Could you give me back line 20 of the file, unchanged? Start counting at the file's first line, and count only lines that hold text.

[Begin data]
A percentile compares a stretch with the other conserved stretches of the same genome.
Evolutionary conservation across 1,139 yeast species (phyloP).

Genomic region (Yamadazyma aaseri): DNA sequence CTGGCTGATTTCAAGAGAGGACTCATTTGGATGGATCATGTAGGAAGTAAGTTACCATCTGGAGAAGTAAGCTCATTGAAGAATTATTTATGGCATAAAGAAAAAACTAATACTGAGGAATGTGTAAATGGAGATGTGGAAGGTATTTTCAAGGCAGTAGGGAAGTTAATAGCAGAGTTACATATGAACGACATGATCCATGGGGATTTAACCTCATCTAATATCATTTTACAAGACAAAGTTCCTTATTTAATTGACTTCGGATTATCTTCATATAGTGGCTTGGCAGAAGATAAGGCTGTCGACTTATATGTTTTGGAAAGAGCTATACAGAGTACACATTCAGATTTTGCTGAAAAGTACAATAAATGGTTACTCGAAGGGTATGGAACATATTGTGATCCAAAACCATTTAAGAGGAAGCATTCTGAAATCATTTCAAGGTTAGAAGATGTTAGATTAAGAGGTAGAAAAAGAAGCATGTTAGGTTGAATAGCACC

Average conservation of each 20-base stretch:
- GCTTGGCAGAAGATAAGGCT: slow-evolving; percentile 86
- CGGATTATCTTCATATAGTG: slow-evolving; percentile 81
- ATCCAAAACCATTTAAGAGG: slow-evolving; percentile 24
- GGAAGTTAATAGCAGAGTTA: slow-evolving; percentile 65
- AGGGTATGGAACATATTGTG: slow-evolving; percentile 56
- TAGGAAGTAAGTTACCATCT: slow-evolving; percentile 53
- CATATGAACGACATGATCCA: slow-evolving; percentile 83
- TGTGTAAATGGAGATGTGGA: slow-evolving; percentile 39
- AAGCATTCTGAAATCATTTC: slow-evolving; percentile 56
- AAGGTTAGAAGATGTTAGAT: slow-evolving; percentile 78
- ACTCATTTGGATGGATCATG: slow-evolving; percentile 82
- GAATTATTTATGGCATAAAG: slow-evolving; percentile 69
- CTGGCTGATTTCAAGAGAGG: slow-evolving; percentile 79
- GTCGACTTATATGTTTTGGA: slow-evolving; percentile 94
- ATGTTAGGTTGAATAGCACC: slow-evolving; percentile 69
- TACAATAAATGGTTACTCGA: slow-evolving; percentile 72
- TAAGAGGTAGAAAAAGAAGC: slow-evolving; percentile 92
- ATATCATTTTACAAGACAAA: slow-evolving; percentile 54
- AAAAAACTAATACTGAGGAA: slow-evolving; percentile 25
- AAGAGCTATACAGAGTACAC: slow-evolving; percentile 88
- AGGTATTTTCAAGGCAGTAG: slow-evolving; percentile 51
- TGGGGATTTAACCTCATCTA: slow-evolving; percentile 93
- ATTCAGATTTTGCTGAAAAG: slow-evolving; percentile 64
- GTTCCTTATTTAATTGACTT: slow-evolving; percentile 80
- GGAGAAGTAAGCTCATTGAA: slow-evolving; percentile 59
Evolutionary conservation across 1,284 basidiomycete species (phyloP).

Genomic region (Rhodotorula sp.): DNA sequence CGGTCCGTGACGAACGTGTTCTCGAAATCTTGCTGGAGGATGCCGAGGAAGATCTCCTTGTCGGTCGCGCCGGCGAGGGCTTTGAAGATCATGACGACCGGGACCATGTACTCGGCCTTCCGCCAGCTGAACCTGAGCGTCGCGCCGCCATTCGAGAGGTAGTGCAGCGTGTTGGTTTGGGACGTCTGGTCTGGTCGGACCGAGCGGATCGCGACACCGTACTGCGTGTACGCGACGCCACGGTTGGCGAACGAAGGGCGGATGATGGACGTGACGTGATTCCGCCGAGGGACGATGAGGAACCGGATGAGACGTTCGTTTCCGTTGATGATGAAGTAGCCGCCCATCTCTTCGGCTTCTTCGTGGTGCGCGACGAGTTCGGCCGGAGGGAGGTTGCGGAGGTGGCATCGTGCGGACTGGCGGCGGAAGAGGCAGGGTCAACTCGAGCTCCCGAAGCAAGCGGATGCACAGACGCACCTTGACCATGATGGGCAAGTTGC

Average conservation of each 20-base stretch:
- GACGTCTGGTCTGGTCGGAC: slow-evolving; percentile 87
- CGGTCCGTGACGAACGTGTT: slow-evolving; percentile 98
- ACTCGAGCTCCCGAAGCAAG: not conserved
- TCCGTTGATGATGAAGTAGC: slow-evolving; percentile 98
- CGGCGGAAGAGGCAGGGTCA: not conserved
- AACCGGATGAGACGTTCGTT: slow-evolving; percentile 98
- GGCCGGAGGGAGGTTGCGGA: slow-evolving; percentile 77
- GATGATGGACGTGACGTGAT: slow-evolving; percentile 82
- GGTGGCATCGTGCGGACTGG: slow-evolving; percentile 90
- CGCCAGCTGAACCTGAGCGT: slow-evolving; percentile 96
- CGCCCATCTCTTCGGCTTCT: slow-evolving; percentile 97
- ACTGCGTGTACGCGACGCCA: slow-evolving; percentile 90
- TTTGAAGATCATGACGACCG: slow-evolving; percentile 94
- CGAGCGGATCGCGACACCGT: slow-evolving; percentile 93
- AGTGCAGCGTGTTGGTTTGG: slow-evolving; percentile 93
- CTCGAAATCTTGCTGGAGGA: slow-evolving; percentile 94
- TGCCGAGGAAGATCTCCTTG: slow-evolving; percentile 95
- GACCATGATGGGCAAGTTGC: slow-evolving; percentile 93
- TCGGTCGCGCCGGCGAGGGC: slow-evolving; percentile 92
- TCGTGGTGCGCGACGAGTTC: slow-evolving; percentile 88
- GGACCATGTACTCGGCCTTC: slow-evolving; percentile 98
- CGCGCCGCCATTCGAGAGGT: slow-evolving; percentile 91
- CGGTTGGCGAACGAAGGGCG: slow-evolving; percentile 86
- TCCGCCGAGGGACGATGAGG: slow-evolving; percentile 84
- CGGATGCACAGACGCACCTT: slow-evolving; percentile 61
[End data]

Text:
- TACAATAAATGGTTACTCGA: slow-evolving; percentile 72